Testing new segments can be hard. Doing so with an outbound sales team can be slow and costly. Inbound leads, on the other hand, can speed up your access to a diverse array of segments, but with inbound you'll have little control over who you speak to.
Use inbound for variety and outbound for precision. The goal here is to pivot through segments quickly to identify the problems they have and identify which are worth solving.
🎯Positioning: How you sell it
Before you rush to build new features or pivot to a new segment, think about testing your positioning. How do you sell your product? How do you frame it? How do you position your value proposition compared to the status quo?
Some founders think every problem can be solved by building product. After all, to a hammer everything looks like a nail. But have you considered you may just suck at selling?
Test positioning early and often. It's easy to validate and mostly costs nothing. You can change your positioning on every cold call or demo or test messaging copy via paid Google Ads on targeted keywords, monitor click-through rates and adjust accordingly.
For example, Spendesk sells spend management software. We compete with credit cads (like Amex), expense claims (like expensify), and account payable tools (like bill.com). So how does positioning impact us?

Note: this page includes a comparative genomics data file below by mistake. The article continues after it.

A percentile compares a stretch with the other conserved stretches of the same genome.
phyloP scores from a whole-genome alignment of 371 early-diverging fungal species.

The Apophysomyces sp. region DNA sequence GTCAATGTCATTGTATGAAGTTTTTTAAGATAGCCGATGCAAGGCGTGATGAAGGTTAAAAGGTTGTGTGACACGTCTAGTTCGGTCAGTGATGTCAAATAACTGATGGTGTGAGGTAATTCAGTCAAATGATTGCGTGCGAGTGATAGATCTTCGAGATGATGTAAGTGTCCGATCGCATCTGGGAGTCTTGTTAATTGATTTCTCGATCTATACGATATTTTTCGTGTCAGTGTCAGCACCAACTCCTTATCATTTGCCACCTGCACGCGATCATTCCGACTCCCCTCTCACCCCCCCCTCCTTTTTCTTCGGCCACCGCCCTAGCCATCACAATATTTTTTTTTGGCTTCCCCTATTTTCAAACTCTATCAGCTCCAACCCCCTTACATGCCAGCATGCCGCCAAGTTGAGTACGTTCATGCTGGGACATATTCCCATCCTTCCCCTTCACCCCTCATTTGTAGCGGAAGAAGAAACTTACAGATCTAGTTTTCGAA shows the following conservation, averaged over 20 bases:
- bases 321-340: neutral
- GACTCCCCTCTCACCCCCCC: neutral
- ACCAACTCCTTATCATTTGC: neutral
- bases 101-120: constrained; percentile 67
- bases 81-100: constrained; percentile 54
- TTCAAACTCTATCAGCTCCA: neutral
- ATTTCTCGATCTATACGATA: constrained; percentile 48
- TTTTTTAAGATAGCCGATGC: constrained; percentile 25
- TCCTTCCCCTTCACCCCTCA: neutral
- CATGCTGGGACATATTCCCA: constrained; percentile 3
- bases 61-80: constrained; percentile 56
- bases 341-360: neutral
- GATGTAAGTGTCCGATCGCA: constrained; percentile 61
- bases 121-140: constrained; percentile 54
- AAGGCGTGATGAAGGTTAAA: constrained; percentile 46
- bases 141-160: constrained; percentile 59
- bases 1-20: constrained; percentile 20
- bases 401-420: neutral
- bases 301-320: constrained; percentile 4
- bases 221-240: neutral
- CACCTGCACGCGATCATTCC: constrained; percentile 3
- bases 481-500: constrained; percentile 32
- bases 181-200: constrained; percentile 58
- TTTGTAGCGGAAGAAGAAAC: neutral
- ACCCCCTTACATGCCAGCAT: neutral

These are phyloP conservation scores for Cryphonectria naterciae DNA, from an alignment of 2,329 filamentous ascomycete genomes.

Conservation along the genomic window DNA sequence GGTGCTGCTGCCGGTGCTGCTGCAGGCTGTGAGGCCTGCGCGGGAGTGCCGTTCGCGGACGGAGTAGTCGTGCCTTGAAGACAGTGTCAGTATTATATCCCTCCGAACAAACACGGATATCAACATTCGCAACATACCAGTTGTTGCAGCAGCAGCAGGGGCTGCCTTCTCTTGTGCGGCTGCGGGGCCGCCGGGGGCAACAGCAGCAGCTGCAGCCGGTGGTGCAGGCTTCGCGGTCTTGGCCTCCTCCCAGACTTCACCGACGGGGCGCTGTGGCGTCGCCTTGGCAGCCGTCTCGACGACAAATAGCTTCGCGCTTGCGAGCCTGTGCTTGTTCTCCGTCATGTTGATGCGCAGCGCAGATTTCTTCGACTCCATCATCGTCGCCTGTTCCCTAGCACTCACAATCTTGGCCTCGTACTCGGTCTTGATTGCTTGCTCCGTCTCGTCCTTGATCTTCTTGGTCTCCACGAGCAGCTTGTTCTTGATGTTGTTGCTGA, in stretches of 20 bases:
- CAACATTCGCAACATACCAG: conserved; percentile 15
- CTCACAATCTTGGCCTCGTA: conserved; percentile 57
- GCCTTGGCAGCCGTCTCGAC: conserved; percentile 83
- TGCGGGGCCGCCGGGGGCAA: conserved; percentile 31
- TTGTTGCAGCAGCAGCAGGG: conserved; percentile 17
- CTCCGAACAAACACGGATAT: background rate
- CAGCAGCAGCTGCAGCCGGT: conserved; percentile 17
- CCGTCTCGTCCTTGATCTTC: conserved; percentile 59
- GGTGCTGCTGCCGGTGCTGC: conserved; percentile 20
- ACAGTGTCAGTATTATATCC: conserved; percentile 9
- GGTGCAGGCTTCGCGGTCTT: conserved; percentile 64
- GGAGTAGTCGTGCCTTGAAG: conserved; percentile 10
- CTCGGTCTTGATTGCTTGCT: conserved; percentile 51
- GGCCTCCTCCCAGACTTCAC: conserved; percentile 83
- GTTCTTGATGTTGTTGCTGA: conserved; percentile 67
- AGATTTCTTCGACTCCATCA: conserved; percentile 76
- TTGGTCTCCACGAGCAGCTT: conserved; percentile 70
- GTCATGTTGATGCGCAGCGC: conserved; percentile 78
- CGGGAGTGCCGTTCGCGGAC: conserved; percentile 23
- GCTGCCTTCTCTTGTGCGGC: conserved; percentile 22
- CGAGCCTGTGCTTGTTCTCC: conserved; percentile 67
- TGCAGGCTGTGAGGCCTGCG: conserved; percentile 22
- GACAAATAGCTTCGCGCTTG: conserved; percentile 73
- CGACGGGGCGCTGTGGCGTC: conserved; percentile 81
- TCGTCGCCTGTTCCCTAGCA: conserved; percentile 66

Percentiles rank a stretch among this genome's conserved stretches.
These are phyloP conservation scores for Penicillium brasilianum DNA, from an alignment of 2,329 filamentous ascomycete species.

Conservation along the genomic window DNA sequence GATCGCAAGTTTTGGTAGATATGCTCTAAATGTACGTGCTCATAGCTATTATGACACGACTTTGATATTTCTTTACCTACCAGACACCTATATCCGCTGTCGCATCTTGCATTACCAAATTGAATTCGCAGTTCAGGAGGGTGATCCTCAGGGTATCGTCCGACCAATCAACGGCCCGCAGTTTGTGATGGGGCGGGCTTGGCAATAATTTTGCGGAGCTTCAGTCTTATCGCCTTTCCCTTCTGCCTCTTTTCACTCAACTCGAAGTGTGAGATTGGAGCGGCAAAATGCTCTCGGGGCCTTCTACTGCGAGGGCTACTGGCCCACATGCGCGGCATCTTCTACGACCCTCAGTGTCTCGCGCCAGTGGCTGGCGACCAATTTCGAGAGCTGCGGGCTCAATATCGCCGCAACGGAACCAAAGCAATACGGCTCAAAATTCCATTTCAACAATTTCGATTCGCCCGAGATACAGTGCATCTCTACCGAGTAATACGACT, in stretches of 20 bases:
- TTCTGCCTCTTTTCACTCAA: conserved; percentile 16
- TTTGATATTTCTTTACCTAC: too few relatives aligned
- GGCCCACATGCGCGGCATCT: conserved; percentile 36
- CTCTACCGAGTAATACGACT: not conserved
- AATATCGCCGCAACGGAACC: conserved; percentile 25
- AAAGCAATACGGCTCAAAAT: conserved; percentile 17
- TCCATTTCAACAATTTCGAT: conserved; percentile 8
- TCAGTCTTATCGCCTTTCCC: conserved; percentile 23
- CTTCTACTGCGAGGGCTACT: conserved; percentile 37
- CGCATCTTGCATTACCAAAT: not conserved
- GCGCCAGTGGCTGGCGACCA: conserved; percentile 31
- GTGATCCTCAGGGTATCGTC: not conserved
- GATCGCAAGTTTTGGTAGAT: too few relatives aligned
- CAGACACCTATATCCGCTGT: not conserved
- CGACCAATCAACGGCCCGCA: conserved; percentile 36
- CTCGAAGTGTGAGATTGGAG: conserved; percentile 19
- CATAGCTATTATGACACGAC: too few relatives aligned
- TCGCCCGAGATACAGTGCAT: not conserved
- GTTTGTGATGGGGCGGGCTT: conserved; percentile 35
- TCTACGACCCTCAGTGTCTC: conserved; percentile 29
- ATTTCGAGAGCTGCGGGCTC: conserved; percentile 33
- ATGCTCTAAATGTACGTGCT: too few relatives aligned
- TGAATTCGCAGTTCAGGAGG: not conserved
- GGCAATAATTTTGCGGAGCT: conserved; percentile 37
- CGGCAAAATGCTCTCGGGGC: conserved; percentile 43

Well, whatever you choose to compare yourself to has consequences. If we chose to be 'a better corporate card' customers have expectations of similar features. Credit lines, cash back and they'd expect the product to be free. We do have cards, but seeing as we charge a monthly free and don't offer credit, this would be bad.
At Spendesk, it's far easier for us to frame the problem. Anchor ourselves to that. Rather than existing tools.
"No existing tools are built with finance teams in mind"... hence why we never anchor ourselves to them. We anchor ourselves against an enemy we created. Which in our case, is not the incumbent competition, but rather a broken system.
"We don't compete. We differentiate. We aren't better. We are the only."
Positioning is an art. But when done well it's incredibly effective.
Positioning will help you get customers in the door, but don't forget; only product can keep them there.
If you want to learn more about positioning I strongly recommend reading April Dunford's book "Obviously Awesome". And for communicating a corporate story check out "Storybrand" by Donald Miller.
🌯 Wrapping it up
Product is the most important variable in reaching product-market, but don't be fooled into focusing on it as the de facto variable while ignoring segmentation or positioning.
Build an MVP, take it to your customers. Listen to their feedback. Modify your positioning. Assess your current segment. Quantify the TAM. Only modify product once you've addressed segmentation and positioning first.
Thanks for reading.
Have a great week!
P.S Would you like to hear more about segmentation or positioning in a future newsletter? Positioning is a topic I love, would it be worth sharing more on it? Let me know what you think.